Preliminary study for the development of a tweezers-type coincidence detector for tumor detection

Seiichi Yamamoto*, Tatsuya Higashi, Keiichi Matsumoto, Michio Senda

*Corresponding author for this work

Research output: Contribution to journalArticlepeer-review

4 Citations (Scopus)


We have conducted a preliminary study for development of a tweezer-type coincidence detector for tumor detection in procedures such as FDG-guided surgery. The detector consists of a pair of LSO scintillators, optical fibers, a pair of photo-multiplier tubes (PMTs), and a coincidence circuit. Because the LSO scintillators are located on the tips of tweezers, a target organ such as a lymph node or the colon can be positioned between them. The size of a single LSO was 3.7 mm×3.7 mm×10 mm, and the scintillation photons are transferred to the PMTs via 2-mm-diameter, 1-m long optical fibers. The results show that the light loss due to the fiber was significant but there was sufficient light to observe the photo-peak of the 511-keV gamma photons. Sensitivity response function perpendicular to the detector has a full-width at half-maximum (FWHM) of 2.5 mm, while that parallel to the detector has a FWHM of 5.5 mm. Background counts due to the natural radioisotope in 176Lu can be observed when the distance between these two scintillators is small. Results also show that the absolute sensitivity was 0.057% at the center of the detector when the two LSOs were 10 mm apart and that the optical fiber was insensitive to bending up to a radius of 10 cm. From these results, we conclude that the proposed tweezers-type coincidence detector could be some interest for tumor detection using FDG, such as that in radio-guided surgery.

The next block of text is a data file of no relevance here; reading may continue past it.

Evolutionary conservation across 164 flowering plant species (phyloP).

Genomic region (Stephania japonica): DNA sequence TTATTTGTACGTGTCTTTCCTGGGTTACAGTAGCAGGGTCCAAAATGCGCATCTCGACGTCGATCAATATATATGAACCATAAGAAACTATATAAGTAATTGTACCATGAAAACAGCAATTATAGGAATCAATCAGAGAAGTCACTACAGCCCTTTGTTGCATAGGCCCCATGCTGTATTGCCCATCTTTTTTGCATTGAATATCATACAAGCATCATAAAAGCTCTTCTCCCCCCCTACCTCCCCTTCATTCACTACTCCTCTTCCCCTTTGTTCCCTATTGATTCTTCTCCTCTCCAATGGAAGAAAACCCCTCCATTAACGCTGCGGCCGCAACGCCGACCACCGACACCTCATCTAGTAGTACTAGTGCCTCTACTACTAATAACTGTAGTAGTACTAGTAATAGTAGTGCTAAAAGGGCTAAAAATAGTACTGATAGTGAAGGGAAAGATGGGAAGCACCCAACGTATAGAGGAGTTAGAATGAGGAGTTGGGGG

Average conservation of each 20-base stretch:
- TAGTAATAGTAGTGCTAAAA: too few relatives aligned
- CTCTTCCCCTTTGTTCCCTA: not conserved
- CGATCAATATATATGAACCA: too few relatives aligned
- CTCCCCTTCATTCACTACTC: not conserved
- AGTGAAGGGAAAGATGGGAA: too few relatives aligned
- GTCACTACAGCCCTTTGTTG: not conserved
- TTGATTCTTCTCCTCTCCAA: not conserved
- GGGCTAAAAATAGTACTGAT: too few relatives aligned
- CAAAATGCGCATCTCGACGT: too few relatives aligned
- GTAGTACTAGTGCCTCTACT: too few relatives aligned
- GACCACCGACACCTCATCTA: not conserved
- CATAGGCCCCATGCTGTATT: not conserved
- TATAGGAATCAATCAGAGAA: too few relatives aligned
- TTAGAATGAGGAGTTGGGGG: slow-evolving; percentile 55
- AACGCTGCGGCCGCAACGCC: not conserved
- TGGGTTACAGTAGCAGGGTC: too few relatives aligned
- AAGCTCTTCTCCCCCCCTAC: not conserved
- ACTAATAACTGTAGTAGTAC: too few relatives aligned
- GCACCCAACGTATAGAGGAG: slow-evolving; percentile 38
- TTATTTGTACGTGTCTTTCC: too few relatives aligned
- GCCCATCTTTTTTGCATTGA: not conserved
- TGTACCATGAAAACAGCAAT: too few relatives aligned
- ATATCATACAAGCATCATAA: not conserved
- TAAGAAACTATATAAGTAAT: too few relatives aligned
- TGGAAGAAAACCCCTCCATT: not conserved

Original languageEnglish
Pages (from-to)564-570
Number of pages7
JournalNuclear Instruments and Methods in Physics Research, Section A: Accelerators, Spectrometers, Detectors and Associated Equipment
Issue number3
Publication statusPublished - 2005 Aug 21
Externally publishedYes


  • Coincidence
  • FDG
  • LSO
  • Optical fiber
  • Tumor

ASJC Scopus subject areas

  • Nuclear and High Energy Physics
  • Instrumentation


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